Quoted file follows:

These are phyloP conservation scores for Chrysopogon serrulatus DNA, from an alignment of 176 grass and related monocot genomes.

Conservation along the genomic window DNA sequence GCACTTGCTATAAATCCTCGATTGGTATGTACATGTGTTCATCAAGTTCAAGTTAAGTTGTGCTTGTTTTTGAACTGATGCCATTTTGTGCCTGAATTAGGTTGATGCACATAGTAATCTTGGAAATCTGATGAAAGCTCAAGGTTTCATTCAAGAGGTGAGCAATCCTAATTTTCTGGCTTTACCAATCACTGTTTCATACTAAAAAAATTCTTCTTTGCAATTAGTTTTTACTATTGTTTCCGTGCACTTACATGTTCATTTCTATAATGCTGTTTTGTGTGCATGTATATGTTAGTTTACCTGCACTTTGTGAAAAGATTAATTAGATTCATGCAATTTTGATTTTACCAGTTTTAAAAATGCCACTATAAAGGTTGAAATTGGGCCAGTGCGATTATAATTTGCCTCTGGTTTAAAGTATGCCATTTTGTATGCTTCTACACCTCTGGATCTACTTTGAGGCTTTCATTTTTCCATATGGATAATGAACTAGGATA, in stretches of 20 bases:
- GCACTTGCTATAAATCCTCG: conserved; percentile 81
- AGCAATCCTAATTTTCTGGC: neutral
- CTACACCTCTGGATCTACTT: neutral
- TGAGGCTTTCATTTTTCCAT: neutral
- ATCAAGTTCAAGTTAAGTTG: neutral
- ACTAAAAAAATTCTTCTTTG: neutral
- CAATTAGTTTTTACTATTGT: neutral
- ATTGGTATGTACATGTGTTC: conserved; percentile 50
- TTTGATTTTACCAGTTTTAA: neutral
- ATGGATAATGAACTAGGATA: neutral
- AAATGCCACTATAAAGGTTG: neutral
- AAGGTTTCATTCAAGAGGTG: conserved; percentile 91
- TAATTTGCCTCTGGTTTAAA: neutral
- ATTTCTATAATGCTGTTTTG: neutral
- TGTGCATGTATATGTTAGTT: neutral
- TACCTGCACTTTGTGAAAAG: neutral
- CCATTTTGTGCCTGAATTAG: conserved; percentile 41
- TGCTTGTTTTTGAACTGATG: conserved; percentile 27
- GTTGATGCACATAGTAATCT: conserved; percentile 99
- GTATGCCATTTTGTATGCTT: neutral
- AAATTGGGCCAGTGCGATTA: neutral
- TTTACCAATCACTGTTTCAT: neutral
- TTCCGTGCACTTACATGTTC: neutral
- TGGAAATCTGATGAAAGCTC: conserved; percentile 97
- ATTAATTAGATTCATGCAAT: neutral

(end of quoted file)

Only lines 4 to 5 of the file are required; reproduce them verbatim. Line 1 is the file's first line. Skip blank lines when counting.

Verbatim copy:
- AGCAATCCTAATTTTCTGGC: neutral
- CTACACCTCTGGATCTACTT: neutral